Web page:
In computer science, a tree is a data structure that consists of nodes connected by edges. A tree can have many different shapes and sizes, but two common types of trees are full trees and complete trees. A full tree is one in which every node has either zero or two children. A complete tree is one where all levels are fully filled except possibly the last level.
Full vs. Complete Binary Tree Explained
- Full Binary Tree: This is a tree in which every node has either zero children or two children. It’s most common in binary decision-making algorithms, as every node contains two paths, either a “yes” or a “no.”
- Complete Binary Tree: This is a tree in which all levels are fully filled, except for possibly the last level, which is filled from left to right. It’s useful for improving storage optimization because it ensures that each level is filled entirely before populating the next.
Understanding the difference between these two types of trees can be useful in a variety of contexts, including algorithms and data storage.
What Is a Full Binary Tree?
As we shared earlier, every node in a full tree has either zero or two children. This means that all of the nodes in the tree are either leaf nodes (nodes without children) or internal nodes (nodes with children).
Full trees have a distinct advantage when binary decisions are integral to the application. In decision-making algorithms, a full tree ensures that every node presents only two paths, reflecting a “yes” or “no” choice. This binary branching facilitates straightforward and predictable processing, streamlining traversal through the tree.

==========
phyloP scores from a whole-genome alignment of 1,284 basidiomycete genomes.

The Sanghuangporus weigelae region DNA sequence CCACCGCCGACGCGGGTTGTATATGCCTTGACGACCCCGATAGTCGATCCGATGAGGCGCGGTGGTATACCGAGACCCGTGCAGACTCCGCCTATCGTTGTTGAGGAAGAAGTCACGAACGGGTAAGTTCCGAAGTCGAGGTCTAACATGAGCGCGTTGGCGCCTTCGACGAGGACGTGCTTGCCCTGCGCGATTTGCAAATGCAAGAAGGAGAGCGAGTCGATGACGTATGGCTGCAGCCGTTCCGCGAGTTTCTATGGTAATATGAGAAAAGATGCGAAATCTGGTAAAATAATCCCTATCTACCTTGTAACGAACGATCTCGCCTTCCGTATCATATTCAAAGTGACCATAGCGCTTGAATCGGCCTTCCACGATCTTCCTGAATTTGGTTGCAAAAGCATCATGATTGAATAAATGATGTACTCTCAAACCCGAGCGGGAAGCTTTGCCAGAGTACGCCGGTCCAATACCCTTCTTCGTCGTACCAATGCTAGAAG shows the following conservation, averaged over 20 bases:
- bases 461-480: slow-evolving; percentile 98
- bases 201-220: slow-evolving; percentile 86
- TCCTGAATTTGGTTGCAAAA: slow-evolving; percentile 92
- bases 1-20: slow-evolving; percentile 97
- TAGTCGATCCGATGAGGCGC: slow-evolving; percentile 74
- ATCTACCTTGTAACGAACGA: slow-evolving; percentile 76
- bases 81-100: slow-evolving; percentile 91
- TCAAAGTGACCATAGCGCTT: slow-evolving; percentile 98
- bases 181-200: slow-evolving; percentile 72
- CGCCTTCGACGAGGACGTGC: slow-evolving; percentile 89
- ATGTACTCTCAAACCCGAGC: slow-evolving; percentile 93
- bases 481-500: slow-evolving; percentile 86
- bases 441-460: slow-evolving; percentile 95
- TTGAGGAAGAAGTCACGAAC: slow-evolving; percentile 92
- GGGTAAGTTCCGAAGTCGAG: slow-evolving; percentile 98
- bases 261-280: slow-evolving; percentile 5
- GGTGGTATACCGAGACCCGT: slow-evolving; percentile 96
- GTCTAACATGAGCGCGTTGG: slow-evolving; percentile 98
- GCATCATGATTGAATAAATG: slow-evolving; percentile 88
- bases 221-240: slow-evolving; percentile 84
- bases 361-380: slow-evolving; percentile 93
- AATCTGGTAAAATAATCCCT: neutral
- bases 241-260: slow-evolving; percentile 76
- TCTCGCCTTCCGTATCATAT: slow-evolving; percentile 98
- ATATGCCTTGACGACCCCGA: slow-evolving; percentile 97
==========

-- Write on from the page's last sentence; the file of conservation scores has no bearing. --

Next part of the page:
Here is an example of a full tree:
1 / \ 2 3 / \ 4 5 / \ 6 7
In this tree, every node has either zero or two children, so it’s a full tree.
What Is a Complete Binary Tree?
A complete tree is a tree where all of the levels are fully filled, except for possibly the last level. The last level of a complete tree should be filled from left to right.
Complete trees shine when space optimization and consistent node placement are important. These trees ensure that each level is filled entirely before populating the next, boosting storage optimization and allowing for swift operations like node addition or removal.
Here is an example of a complete tree:
1 / \ 2 3 / \ / \ 4 56 7 / 8
Differences Between Full and Complete Binary Trees
One key difference between full trees and complete trees is the number of children that each node can have. In a full tree, every node must have either zero or two children. In a complete tree, every non-leaf node must have exactly two children, and the nodes in the last level must be left-filled and can have between zero and two children.
Another important difference between full and complete trees is the way that the nodes are organized. In a full tree, the nodes can be organized in any way, as long as every node has either zero or two children. In a complete tree, the nodes must be organized in a specific way, with all levels fully filled except for possibly the last level.
Full trees and complete trees are both common types of trees in computer science. The key differences between these two types of trees are the number of children that each node can have, and the way that the nodes are organized.